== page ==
They wanted to show us where a bridge is located, but it is too far away for the kids to use. As we walked, we saw the villagers and donkeys crossing over the river. We were able to actually cross the river ourselves by jumping on rocks and make it to the other side where our translator talked to a woman who must cross it every day. She pleaded with us to help clean up the water and provide a well. She blessed us and said thank you as we left...we all left the river and quietly walked back to the school.

Next it was time for us to hand out some supplies we were able to bring; there were 63 children and we had homemade blankets that were made and prayed over specifically for this trip, along with notebooks, pens and pencils. The staff lined up the children in two lines to receive the presents (picture this: these children were SO well behaved, they quietly lined up with their hands on the shoulders of the person in front of them, and waited to be called to the table where after receiving the supplies, they bowed and whispered "Thank You.") It was a precious, precious time. In about one minute I looked out over the school yard and the children had taken their new blankets and wrapped them around their shoulders. They were so pleased with their gifts; the colorful blankets were honestly one of the prettiest sites I've ever seen.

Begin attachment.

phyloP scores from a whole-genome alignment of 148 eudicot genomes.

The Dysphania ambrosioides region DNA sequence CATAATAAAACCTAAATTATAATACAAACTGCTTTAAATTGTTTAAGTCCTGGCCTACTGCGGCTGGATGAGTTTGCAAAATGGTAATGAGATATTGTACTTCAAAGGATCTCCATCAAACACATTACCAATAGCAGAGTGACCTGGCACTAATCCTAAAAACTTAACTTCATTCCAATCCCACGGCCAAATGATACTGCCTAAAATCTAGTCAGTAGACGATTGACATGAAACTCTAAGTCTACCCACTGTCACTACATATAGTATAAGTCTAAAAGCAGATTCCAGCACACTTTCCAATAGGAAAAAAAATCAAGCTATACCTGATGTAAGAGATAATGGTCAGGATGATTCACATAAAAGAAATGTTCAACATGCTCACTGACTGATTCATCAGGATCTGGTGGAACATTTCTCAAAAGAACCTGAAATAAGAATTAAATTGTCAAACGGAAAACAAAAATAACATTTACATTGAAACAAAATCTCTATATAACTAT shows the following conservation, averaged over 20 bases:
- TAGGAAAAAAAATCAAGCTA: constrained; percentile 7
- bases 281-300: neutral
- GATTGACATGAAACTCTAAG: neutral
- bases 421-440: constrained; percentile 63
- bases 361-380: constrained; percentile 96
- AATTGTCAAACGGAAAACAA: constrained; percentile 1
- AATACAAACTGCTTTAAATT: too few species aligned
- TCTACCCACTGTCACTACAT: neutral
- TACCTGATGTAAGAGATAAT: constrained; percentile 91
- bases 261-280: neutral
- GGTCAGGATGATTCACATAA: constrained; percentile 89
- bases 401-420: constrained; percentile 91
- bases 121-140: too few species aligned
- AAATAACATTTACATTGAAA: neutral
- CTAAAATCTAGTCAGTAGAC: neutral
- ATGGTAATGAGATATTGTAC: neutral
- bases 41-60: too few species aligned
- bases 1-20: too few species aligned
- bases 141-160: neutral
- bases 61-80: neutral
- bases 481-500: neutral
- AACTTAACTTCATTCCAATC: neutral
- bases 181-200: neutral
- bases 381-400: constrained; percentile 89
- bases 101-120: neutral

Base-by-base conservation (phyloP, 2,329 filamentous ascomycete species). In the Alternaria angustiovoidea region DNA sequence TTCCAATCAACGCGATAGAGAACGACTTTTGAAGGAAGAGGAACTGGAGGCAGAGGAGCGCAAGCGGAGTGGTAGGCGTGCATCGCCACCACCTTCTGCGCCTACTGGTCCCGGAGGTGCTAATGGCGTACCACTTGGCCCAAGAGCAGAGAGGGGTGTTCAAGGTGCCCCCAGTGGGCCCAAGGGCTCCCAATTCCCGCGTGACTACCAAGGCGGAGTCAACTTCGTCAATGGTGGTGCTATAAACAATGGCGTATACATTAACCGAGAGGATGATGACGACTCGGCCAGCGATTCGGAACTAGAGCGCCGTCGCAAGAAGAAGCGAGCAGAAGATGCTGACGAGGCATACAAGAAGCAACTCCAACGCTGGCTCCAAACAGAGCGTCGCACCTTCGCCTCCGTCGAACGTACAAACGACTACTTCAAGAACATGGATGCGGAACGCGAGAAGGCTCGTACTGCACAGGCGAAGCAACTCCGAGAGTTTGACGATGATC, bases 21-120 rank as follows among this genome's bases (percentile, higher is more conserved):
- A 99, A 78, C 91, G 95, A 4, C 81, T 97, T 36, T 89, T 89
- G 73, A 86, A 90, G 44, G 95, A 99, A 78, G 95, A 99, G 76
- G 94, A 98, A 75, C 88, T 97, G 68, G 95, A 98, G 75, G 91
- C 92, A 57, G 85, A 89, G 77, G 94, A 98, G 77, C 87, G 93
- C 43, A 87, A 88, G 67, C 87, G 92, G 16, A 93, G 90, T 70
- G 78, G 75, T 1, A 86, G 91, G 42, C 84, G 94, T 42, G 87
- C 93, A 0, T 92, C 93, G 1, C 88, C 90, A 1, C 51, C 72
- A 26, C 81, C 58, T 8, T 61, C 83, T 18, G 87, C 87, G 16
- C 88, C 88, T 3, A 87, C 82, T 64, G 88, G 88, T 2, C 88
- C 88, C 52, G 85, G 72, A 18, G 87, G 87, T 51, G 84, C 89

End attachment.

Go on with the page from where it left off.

You might expect the kids to be crazy and wild with their presents but they seemed to be in awe of what they were holding in their hands, like they weren't sure what to do with the notebooks and pencils. So Kelly, Olivia, Laurie, & Julia sat down and started showing them what to do. "Draw a zeee-bbrrraaa please!" was the common request...and soon the pages were filled with hearts, I Love You's, animals and rainbows. Tammy & Jennifer led a group of kids in singing songs: head, shoulders knees and toes...Jesus Loves Me...If You're Happy and You Know It...Tooty-Ta and more. They tried to follow along and repeated every word the best they could. We loved how they mimicked our actions and tried to repeat our words.

After a lunch of injera and wat, along with a traditional coffee ceremony, our time at the Kind Hearts School was coming to a close. We left with a challenge from the director to "Please keep your promise...don't forget us...we need you...tell people about us...spread the word...we can make a difference. And God will show us the way."

Please consider--if this blog has touched you--to make a donation to help build a water well at the Kind Hearts school. It not only means clean drinking water for the children along with providing water for sanitation--it can mean healthier crops so the villagers will have a chance to support their families.

We are all changed after today. Thank you to Children's HopeChest for partnering with this incredible school and allowing us to partner with you. May God bless our efforts...and never take HIS eye off the children of Kind Hearts.--


Anonymous said...

This post brought back memories...Karen, so proud of you and your hard work for these kids. This post also brought back the stench of the "river" and the pounding headache that stench creates...

Sandra said...

Beautiful post, Karen. I enjoy reading about the sweet children there.